Alexander Graham Bell

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Alexander Graham Bell : biography

March 3, 1847 – August 2, 1922

Returning home to Brantford after six months abroad, Bell continued his experiments with his "harmonic telegraph".Alexander Graham Bell 1979, p. 8. The basic concept behind his device was that messages could be sent through a single wire if each message was transmitted at a different pitch, but work on both the transmitter and receiver was needed. Unsure of his future, he first contemplated returning to London to complete his studies, but decided to return to Boston as a teacher.Petrina 1975, p. 14. His father helped him set up his private practice by contacting Gardiner Greene Hubbard, the president of the Clarke School for the Deaf for a recommendation. Teaching his father’s system, in October 1872 Alexander Bell opened his "School of Vocal Physiology and Mechanics of Speech" in Boston, which attracted a large number of deaf pupils with his first class numbering 30 students.Petrel 1975, p. 15.Town 1988, pp. 12–13. While he was working as a private tutor, one of his most famous pupils was Helen Keller, who came to him as a young child unable to see, hear, or speak. She was later to say that Bell dedicated his life to the penetration of that "inhuman silence which separates and estranges."Petrie 1975, p. 17.

Several influential people of the time, including Bell, viewed deafness as something that ought to be eradicated, and also believed that with resources and effort they could teach the deaf to speak and avoid the use of sign language, thus enabling their integration within the wider society from which many were often being excluded.Miller and Branson 2002, pp. 30–31, 152–153. However in several schools children were mistreated, for example by having their hands tied behind their backs so they could not communicate by signing—the only language they knew—in order to force them to attempt oral communication. Due to his efforts to suppress the teaching of sign language, Bell is often viewed negatively by those embracing deaf culture.Ayers et al. 2009, pp. 194–195.

Early life

Alexander Bell was born in Edinburgh, Scotland on March 3, 1847.Petrie 1975, p. 4. The family home was at 16 South Charlotte Street, and has a stone inscription, marking it as Alexander Graham Bell’s birthplace. He had two brothers: Melville James Bell (1845–70) and Edward Charles Bell (1848–67). Both of his brothers died of tuberculosis. memory.loc.goiv. Retrieved: July 28, 2010. His father was Professor Alexander Melville Bell, and his mother was Eliza Grace (née Symonds). Although he was born "Alexander", at age 10, he made a plea to his father to have a middle name like his two brothers. fi.edu. Retrieved: July 28, 2010. For his 11th birthday, his father acquiesced and allowed him to adopt the middle name "Graham", chosen out of admiration for Alexander Graham, a Canadian being treated by his father and boarder who had become a family friend.Groundwater 2005, p. 23. To close relatives and friends he remained "Aleck" which his father continued to call him into later life.Bruce 1990, pp. 17–19.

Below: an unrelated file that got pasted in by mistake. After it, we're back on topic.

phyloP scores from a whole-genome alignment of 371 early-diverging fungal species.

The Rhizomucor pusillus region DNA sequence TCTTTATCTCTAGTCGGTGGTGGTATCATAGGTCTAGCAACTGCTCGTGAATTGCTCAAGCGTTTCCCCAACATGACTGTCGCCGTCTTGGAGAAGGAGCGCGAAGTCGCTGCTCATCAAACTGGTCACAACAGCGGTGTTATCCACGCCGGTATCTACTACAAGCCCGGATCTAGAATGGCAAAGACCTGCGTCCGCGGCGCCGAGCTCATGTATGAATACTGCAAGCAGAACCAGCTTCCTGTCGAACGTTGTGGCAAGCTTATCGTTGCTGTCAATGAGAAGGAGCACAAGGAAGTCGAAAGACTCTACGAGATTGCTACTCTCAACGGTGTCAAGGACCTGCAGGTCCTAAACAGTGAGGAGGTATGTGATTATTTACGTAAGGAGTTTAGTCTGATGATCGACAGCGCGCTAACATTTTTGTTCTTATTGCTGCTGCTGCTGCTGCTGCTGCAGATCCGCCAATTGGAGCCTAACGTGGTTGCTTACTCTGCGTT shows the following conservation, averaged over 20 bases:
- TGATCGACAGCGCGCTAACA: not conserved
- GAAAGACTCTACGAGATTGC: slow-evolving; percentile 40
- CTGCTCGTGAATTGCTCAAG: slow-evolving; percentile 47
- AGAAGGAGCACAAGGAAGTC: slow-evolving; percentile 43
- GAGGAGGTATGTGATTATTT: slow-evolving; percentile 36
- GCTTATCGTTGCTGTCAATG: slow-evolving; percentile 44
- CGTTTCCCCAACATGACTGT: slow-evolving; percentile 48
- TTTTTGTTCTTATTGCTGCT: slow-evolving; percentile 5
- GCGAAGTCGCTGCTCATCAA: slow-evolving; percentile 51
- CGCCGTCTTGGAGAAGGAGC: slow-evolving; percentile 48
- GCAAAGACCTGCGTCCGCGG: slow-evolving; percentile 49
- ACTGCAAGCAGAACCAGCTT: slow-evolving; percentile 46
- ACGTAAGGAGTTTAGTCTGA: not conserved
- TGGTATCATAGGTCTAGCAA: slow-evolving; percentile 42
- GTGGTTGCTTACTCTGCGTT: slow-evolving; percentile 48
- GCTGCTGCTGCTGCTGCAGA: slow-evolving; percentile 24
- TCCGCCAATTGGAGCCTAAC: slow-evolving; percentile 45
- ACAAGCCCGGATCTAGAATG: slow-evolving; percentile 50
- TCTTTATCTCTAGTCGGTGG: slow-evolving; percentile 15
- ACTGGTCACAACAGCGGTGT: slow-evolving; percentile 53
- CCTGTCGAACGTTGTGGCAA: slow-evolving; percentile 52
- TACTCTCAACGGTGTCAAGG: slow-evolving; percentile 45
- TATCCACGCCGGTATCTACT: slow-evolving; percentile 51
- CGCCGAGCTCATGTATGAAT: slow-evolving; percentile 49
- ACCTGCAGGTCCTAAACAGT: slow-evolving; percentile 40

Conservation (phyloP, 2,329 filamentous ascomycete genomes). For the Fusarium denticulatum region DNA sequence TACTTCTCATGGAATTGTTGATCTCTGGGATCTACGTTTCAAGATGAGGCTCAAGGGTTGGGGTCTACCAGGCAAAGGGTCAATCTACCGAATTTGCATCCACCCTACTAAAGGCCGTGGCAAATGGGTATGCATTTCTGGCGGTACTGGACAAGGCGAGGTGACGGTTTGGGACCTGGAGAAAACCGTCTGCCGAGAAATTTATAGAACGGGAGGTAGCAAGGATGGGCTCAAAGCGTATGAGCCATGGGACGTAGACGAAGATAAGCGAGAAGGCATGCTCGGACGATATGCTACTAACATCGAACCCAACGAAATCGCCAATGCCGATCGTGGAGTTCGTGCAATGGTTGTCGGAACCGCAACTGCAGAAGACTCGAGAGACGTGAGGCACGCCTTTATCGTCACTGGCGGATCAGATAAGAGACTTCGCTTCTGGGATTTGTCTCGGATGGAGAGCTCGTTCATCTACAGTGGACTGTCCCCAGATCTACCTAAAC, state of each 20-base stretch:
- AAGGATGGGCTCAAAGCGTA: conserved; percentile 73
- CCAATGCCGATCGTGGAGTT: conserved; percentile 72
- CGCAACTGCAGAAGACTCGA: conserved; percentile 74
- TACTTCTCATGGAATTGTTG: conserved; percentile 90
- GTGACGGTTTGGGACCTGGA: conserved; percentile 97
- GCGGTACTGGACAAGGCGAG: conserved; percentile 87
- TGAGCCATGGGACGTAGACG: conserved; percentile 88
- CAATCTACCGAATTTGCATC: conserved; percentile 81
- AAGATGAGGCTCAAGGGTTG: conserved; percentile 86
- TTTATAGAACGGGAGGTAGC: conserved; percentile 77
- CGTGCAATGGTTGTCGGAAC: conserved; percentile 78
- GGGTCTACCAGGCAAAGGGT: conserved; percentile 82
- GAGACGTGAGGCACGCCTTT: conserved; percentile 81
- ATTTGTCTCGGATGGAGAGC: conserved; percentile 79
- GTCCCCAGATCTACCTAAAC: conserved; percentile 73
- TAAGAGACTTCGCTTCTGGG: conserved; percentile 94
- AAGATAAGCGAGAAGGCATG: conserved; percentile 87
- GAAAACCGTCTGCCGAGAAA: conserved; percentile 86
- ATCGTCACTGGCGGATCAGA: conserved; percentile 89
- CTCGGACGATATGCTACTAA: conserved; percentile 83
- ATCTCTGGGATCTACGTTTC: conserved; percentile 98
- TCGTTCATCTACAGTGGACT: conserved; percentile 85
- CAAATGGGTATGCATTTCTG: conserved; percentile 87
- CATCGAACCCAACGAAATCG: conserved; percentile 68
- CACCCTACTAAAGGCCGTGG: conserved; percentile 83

First invention

As a child, young Alexander displayed a natural curiosity about his world, resulting in gathering botanical specimens as well as experimenting even at an early age. His best friend was Ben Herdman, a neighbor whose family operated a flour mill, the scene of many forays. Young Aleck asked what needed to be done at the mill. He was told wheat had to be dehusked through a laborious process and at the age of 12, Bell built a homemade device that combined rotating paddles with sets of nail brushes, creating a simple dehusking machine that was put into operation and used steadily for a number of years.Bruce 1990, p. 16. In return, John Herdman gave both boys the run of a small workshop in which to "invent".

From his early years, Bell showed a sensitive nature and a talent for art, poetry and music that was encouraged by his mother. With no formal training, he mastered the piano and became the family’s pianist.Gray 2006, p. 8. Despite being normally quiet and introspective, he reveled in mimicry and "voice tricks" akin to ventriloquism that continually entertained family guests during their occasional visits. Bell was also deeply affected by his mother’s gradual deafness, (she began to lose her hearing when he was 12) and learned a manual finger language so he could sit at her side and tap out silently the conversations swirling around the family parlour.Gray 2006, p. 9. He also developed a technique of speaking in clear, modulated tones directly into his mother’s forehead wherein she would hear him with reasonable clarity.Mackay 1997, p. 25. Bell’s preoccupation with his mother’s deafness led him to study acoustics.